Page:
Wild Indigo Duskywing
Sleepy Duskywing
Eastern Tiger Swallowtail
Spicebush Swallowtail
Cabbage White
Orange Sulphur
Red-spotted Admiral
Mourning Cloak
Gray Comma
Little Wood-Satyr

Wood Frog


male Bobolink


Eastern Meadowlark:
Eastern Meadowlark carrying food

Sleepy Duskywing:
Sleepy Duskywing

Thursday, May 28, 2009

Butterfly sightings for BAMONA

Indian Skipper:
Indian Skipper

Little Wood-Satyr:
Little Wood-Satyr

Mourning Cloak:
very worn Mourning Cloak

Gray Comma:
Gray Comma

Northern Cloudywing:
Northern Cloudywing

Milbert's Tortoiseshell:
Milbert's Tortoishell

Hobomok Skipper:
Hobomok Skipper

Monday, May 25, 2009

Sound Recordings

As part of a project with the Lehigh Gap Nature Center ( I am going to be recording wildlife sounds. Today I was testing the recorder and recorded Song Sparrow and Common Yellowthroat.

I thought I'd share the recordings:

Song Sparrow:

Common Yellowthroat:

Wednesday, May 20, 2009

Celastrina chronology

2009 Celastrina Chronology: Kunkletown, Monroe County, Pennsylvania

April 5, 2009:

April 9, 2009

April 9, 2009 (different individual):

The next three are some females that were at the wet area:

April 29, 2009:

April 29, 2009 (different individual):

April 29, 2009 (different individual):

May 2, 2009:

May 2, 2009 (different individual):

May 2, 2009 (different individual):

Between May 12 and May 18, I observed several azures around Black Cherry (Prunus serotina). I was unable to get any photographs.

Sunday, May 17, 2009

Red-necked Phalarope

There is a Red-necked Phalarope in the flooded field along Evansville Road in Berks County. The bird was first found yesterday afternoon and continued this morning. The bird is distant, so a scope is helpful for anyone who wishes to chase this bird.

Red-necked Phalarope

Busy time of year!

I have not yet finished a full report from the World Series of Birding yet, but that should be posted within the next week. I just attended the Pennsylvania Society for Ornithology meeting, for which I will also post a report soon.

As a result of these birding activities, I have had very little time to bird around the property. This afternoon, after returning home from the PSO meeting, I birded around the yard a bit. Very few birds, although I did find a female Bobolink in the field. I have never seen Bobolinks in my field before, and considering the female's behavior, this bird may be nesting!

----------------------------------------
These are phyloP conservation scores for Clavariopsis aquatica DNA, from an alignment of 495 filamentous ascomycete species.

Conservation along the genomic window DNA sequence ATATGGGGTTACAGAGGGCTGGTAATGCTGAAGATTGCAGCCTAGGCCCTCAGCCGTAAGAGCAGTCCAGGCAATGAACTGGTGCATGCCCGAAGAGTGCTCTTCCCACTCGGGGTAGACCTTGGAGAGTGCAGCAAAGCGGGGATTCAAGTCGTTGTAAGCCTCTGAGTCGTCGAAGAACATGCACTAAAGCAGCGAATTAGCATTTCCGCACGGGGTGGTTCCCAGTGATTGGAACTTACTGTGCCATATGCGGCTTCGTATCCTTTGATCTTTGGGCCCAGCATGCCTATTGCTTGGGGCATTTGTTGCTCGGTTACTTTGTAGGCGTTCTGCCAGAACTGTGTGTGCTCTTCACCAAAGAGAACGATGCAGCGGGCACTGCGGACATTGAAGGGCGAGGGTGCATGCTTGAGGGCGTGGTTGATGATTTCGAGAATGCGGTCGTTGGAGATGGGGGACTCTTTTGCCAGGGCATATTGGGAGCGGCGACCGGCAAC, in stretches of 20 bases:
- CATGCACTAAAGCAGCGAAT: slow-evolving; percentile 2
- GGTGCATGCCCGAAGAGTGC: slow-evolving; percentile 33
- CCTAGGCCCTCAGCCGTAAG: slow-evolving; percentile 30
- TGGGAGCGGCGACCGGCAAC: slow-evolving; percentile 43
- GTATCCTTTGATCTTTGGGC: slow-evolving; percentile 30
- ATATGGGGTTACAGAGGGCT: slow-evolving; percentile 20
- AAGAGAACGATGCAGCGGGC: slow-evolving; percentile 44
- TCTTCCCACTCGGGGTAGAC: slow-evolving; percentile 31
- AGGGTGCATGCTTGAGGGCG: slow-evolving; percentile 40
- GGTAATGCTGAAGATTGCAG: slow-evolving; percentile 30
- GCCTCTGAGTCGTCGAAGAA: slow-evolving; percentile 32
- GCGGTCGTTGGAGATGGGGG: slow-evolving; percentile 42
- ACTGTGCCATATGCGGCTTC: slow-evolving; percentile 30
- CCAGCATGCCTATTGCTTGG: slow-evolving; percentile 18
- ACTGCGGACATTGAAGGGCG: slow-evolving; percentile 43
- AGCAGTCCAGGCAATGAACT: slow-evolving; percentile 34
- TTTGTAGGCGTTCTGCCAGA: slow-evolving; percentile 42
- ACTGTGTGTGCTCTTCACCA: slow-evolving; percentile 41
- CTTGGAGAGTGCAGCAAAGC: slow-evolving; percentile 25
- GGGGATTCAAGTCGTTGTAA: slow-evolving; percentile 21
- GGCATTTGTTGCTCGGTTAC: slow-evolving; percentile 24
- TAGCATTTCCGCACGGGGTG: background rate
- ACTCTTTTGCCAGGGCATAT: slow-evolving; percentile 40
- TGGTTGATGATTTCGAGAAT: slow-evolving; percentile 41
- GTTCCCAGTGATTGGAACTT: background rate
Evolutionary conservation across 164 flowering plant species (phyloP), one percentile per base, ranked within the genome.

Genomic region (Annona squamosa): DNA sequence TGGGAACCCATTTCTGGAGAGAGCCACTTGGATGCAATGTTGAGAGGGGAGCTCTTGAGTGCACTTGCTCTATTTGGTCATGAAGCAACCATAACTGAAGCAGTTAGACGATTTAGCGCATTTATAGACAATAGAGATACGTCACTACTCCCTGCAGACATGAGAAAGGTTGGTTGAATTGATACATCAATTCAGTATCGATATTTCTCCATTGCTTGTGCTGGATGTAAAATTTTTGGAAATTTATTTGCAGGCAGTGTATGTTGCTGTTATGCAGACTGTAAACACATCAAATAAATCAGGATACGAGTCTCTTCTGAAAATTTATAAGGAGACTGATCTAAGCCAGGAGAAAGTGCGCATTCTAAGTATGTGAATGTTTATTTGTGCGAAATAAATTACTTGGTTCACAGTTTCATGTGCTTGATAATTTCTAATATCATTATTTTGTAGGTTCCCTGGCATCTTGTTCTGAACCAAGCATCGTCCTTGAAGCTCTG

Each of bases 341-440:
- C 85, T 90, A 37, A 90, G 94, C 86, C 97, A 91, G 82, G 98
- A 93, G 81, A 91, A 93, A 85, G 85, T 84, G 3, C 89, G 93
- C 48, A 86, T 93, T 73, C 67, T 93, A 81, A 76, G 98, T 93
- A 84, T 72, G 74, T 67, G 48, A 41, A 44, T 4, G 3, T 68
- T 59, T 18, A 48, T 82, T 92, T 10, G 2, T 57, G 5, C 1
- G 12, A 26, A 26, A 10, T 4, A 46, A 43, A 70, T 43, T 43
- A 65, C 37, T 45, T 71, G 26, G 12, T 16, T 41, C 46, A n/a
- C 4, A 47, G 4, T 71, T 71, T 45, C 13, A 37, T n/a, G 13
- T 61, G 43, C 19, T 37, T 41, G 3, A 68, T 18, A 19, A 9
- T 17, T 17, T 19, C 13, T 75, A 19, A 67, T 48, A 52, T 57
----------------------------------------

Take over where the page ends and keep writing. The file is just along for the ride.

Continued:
Here are some photos from my afternoon birding stroll:

female BOBO:

female Bobolink

female Bobolink

young male American Redstart:

young male American Redstart

Rosy Maple Moth (if identification is wrong, please let me know):

Rosy Maple Moth

Wednesday, May 6, 2009

World Series of Birding--Tropicbirds

This coming Saturday, May 9, is the World Series of Birding, a 24-hour event where birders from around the world congregate in New Jersey. Within the 24-hour time, birders try to find as many species as they can, without leaving the state. In past years, I have competed with the team, but this year, I am part of the American Birding Association/Leica Tropicbirds team. To learn more about my team visit: and to learn about the event:

The teams collect pledges which go towards bird conservation. To sponsor the Tropicbirds, visit

Now I am off to do some scouting!

Saturday, May 2, 2009

Butterfly photos

Eastern Tiger Swallowtail:
Eastern Tiger Swallowtail

Pearl Crescent:
Pearl Crescent

American Lady:
American Lady

Sleepy Duskywing:
Sleepy Duskywing

Celastrina #1:
Celastrina sp.

Celastrina #2:
Celastrina sp.

Celastrina #3:
Celastrina sp.